In Freobel's words, "the purpose of teaching is to bring ever more out of man rather than to put more and more into him." If it is good--and it is never now contested--to consider child-nature in the Infant Schools; to aim at an all-round development of the physical, mental, and moral nature of the child; to train the sense by active participation in examination and experiment; to provide a variety of well graded and carefully considered educational exercises in clay modeling, colour work, stick-laying, drawing, and other exercises of like nature; to train the imagination and develop the powers of language by imitative plays; by geographical scenes; by nature study on Froebellian lines--surely it is not too much to ask that this interesting, instructive, educative, natural plan shall not be completely taken from the child simply because he or she as attained the age of six or seven years, and has consequently been transferred to the upper department.This afternoon, I will be at the White Street Art Walk, displaying my work to hundreds of visitors and residents of Eureka Springs. I hope to sell a few things, too.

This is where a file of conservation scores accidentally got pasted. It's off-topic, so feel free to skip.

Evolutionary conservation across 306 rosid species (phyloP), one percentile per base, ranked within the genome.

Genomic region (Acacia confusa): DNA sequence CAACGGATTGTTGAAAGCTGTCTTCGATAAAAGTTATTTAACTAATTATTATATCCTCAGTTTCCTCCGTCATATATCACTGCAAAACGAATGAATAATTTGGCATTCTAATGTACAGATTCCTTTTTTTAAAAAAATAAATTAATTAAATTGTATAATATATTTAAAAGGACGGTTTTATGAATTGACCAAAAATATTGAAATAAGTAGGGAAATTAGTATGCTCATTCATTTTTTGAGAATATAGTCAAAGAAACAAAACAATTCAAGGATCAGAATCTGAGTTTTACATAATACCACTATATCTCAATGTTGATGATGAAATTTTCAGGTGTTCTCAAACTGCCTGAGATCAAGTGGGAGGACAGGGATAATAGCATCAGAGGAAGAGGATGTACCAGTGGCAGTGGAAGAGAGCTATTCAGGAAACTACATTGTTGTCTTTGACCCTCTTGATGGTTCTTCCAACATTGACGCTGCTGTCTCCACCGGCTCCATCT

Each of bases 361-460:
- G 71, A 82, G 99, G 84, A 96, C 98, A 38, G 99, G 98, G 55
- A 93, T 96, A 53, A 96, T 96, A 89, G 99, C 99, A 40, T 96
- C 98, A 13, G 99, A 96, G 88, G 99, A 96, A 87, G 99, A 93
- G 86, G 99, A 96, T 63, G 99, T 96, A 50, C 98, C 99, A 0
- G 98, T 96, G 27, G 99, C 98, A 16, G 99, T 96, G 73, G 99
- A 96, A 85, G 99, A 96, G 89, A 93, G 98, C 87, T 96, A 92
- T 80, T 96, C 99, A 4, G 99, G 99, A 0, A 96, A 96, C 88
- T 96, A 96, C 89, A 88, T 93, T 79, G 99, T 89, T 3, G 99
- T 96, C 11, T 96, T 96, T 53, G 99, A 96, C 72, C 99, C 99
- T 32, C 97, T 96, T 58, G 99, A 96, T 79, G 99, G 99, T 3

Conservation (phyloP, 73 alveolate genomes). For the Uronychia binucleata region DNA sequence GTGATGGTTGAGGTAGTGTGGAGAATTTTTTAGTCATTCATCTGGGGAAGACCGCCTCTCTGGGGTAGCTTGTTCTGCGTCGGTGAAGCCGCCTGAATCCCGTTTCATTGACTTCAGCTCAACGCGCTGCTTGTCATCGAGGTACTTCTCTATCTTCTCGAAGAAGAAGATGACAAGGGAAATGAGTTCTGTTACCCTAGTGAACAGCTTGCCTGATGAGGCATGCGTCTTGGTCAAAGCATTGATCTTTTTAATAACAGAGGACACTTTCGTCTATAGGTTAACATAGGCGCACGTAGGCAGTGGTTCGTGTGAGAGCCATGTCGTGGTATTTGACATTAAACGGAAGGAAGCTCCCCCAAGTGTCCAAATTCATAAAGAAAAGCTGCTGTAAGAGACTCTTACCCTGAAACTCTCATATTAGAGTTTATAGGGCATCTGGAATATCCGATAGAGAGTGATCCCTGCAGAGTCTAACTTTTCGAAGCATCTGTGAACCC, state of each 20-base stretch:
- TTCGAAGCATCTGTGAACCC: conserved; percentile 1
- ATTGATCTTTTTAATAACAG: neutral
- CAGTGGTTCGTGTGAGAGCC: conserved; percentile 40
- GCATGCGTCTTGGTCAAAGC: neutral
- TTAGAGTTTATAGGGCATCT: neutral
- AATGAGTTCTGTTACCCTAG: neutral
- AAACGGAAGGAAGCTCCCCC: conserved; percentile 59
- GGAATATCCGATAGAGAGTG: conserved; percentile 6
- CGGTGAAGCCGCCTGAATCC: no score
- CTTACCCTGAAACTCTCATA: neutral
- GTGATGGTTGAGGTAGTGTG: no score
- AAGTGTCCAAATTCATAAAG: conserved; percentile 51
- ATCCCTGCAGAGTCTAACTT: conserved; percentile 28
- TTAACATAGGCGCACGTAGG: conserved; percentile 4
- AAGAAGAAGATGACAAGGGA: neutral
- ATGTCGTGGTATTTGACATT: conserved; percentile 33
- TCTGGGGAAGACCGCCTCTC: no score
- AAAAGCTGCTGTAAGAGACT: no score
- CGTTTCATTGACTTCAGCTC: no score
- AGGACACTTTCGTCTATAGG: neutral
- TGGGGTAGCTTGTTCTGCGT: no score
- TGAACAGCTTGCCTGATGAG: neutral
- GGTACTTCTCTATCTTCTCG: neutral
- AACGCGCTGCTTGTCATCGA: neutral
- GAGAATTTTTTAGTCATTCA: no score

Friday, May 15, 2009
Froebel from Educational Handcraft T.W. Berry 1912
The following is from T.W. Berry, Educational Handcraft, 1912, on the relationship between Froebel's Kindergarten and the use of manual training movement in general education.